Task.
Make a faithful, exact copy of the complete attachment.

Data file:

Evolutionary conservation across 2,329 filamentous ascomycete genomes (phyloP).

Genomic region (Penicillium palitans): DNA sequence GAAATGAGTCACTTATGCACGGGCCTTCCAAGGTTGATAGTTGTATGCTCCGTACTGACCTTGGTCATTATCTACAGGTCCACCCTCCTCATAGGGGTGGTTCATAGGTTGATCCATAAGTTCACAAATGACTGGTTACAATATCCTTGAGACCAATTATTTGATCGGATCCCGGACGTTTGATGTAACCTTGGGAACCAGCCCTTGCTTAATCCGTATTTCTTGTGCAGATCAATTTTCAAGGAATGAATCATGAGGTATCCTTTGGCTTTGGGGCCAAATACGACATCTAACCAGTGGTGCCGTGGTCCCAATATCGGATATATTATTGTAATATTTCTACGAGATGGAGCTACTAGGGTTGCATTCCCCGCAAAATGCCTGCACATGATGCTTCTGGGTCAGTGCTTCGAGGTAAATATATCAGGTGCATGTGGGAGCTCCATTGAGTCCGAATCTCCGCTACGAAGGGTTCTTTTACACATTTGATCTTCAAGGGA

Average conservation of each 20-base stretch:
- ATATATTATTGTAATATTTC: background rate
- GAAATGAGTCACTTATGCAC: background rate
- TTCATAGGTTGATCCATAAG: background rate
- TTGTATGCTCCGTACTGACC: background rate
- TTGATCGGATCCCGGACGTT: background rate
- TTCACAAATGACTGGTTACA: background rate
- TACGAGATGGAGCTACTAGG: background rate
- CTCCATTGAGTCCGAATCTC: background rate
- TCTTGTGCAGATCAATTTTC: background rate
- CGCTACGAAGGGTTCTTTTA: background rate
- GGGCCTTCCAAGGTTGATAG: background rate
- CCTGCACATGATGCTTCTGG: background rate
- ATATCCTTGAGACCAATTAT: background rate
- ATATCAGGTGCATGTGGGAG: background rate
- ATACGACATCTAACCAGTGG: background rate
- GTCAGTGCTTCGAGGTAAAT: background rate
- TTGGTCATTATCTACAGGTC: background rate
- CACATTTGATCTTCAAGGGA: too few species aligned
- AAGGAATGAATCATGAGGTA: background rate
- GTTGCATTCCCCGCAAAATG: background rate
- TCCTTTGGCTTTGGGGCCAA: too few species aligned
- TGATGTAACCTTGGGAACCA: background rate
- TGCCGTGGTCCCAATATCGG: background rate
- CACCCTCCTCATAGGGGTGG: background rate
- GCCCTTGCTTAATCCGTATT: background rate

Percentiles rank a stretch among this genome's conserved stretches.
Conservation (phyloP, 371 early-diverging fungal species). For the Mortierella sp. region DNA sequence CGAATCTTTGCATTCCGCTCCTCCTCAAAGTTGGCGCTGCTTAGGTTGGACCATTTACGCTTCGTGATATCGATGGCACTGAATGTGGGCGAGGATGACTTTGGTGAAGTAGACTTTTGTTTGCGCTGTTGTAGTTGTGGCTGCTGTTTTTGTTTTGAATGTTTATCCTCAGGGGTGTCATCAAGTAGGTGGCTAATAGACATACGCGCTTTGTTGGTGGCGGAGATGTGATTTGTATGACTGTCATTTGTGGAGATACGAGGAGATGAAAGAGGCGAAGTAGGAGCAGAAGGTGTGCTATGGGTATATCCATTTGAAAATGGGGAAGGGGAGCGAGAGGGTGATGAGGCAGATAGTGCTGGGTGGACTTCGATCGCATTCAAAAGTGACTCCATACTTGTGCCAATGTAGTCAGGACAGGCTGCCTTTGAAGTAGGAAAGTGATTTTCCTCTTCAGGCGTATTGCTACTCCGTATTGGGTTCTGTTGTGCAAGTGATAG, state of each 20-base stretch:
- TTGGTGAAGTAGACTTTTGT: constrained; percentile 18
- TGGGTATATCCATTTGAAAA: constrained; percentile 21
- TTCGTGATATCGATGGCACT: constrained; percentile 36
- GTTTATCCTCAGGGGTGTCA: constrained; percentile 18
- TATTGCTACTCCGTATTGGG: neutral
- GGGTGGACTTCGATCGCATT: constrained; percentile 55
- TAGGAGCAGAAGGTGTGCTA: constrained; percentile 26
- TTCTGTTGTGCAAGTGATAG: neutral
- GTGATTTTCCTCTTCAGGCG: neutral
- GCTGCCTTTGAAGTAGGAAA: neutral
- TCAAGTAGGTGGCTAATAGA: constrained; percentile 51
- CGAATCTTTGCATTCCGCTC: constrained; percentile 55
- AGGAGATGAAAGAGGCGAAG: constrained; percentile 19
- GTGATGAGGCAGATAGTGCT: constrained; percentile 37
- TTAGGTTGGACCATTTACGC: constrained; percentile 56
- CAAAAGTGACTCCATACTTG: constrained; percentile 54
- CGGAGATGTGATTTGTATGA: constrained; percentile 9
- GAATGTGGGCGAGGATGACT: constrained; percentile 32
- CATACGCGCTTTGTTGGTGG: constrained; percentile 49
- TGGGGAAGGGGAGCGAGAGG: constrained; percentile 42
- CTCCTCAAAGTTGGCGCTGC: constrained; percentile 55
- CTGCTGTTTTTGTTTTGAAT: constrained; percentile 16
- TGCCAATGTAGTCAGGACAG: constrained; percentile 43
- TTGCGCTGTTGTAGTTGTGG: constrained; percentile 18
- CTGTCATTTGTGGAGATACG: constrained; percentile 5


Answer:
Evolutionary conservation across 2,329 filamentous ascomycete genomes (phyloP).

Genomic region (Penicillium palitans): DNA sequence GAAATGAGTCACTTATGCACGGGCCTTCCAAGGTTGATAGTTGTATGCTCCGTACTGACCTTGGTCATTATCTACAGGTCCACCCTCCTCATAGGGGTGGTTCATAGGTTGATCCATAAGTTCACAAATGACTGGTTACAATATCCTTGAGACCAATTATTTGATCGGATCCCGGACGTTTGATGTAACCTTGGGAACCAGCCCTTGCTTAATCCGTATTTCTTGTGCAGATCAATTTTCAAGGAATGAATCATGAGGTATCCTTTGGCTTTGGGGCCAAATACGACATCTAACCAGTGGTGCCGTGGTCCCAATATCGGATATATTATTGTAATATTTCTACGAGATGGAGCTACTAGGGTTGCATTCCCCGCAAAATGCCTGCACATGATGCTTCTGGGTCAGTGCTTCGAGGTAAATATATCAGGTGCATGTGGGAGCTCCATTGAGTCCGAATCTCCGCTACGAAGGGTTCTTTTACACATTTGATCTTCAAGGGA

Average conservation of each 20-base stretch:
- ATATATTATTGTAATATTTC: background rate
- GAAATGAGTCACTTATGCAC: background rate
- TTCATAGGTTGATCCATAAG: background rate
- TTGTATGCTCCGTACTGACC: background rate
- TTGATCGGATCCCGGACGTT: background rate
- TTCACAAATGACTGGTTACA: background rate
- TACGAGATGGAGCTACTAGG: background rate
- CTCCATTGAGTCCGAATCTC: background rate
- TCTTGTGCAGATCAATTTTC: background rate
- CGCTACGAAGGGTTCTTTTA: background rate
- GGGCCTTCCAAGGTTGATAG: background rate
- CCTGCACATGATGCTTCTGG: background rate
- ATATCCTTGAGACCAATTAT: background rate
- ATATCAGGTGCATGTGGGAG: background rate
- ATACGACATCTAACCAGTGG: background rate
- GTCAGTGCTTCGAGGTAAAT: background rate
- TTGGTCATTATCTACAGGTC: background rate
- CACATTTGATCTTCAAGGGA: too few species aligned
- AAGGAATGAATCATGAGGTA: background rate
- GTTGCATTCCCCGCAAAATG: background rate
- TCCTTTGGCTTTGGGGCCAA: too few species aligned
- TGATGTAACCTTGGGAACCA: background rate
- TGCCGTGGTCCCAATATCGG: background rate
- CACCCTCCTCATAGGGGTGG: background rate
- GCCCTTGCTTAATCCGTATT: background rate

Percentiles rank a stretch among this genome's conserved stretches.
Conservation (phyloP, 371 early-diverging fungal species). For the Mortierella sp. region DNA sequence CGAATCTTTGCATTCCGCTCCTCCTCAAAGTTGGCGCTGCTTAGGTTGGACCATTTACGCTTCGTGATATCGATGGCACTGAATGTGGGCGAGGATGACTTTGGTGAAGTAGACTTTTGTTTGCGCTGTTGTAGTTGTGGCTGCTGTTTTTGTTTTGAATGTTTATCCTCAGGGGTGTCATCAAGTAGGTGGCTAATAGACATACGCGCTTTGTTGGTGGCGGAGATGTGATTTGTATGACTGTCATTTGTGGAGATACGAGGAGATGAAAGAGGCGAAGTAGGAGCAGAAGGTGTGCTATGGGTATATCCATTTGAAAATGGGGAAGGGGAGCGAGAGGGTGATGAGGCAGATAGTGCTGGGTGGACTTCGATCGCATTCAAAAGTGACTCCATACTTGTGCCAATGTAGTCAGGACAGGCTGCCTTTGAAGTAGGAAAGTGATTTTCCTCTTCAGGCGTATTGCTACTCCGTATTGGGTTCTGTTGTGCAAGTGATAG, state of each 20-base stretch:
- TTGGTGAAGTAGACTTTTGT: constrained; percentile 18
- TGGGTATATCCATTTGAAAA: constrained; percentile 21
- TTCGTGATATCGATGGCACT: constrained; percentile 36
- GTTTATCCTCAGGGGTGTCA: constrained; percentile 18
- TATTGCTACTCCGTATTGGG: neutral
- GGGTGGACTTCGATCGCATT: constrained; percentile 55
- TAGGAGCAGAAGGTGTGCTA: constrained; percentile 26
- TTCTGTTGTGCAAGTGATAG: neutral
- GTGATTTTCCTCTTCAGGCG: neutral
- GCTGCCTTTGAAGTAGGAAA: neutral
- TCAAGTAGGTGGCTAATAGA: constrained; percentile 51
- CGAATCTTTGCATTCCGCTC: constrained; percentile 55
- AGGAGATGAAAGAGGCGAAG: constrained; percentile 19
- GTGATGAGGCAGATAGTGCT: constrained; percentile 37
- TTAGGTTGGACCATTTACGC: constrained; percentile 56
- CAAAAGTGACTCCATACTTG: constrained; percentile 54
- CGGAGATGTGATTTGTATGA: constrained; percentile 9
- GAATGTGGGCGAGGATGACT: constrained; percentile 32
- CATACGCGCTTTGTTGGTGG: constrained; percentile 49
- TGGGGAAGGGGAGCGAGAGG: constrained; percentile 42
- CTCCTCAAAGTTGGCGCTGC: constrained; percentile 55
- CTGCTGTTTTTGTTTTGAAT: constrained; percentile 16
- TGCCAATGTAGTCAGGACAG: constrained; percentile 43
- TTGCGCTGTTGTAGTTGTGG: constrained; percentile 18
- CTGTCATTTGTGGAGATACG: constrained; percentile 5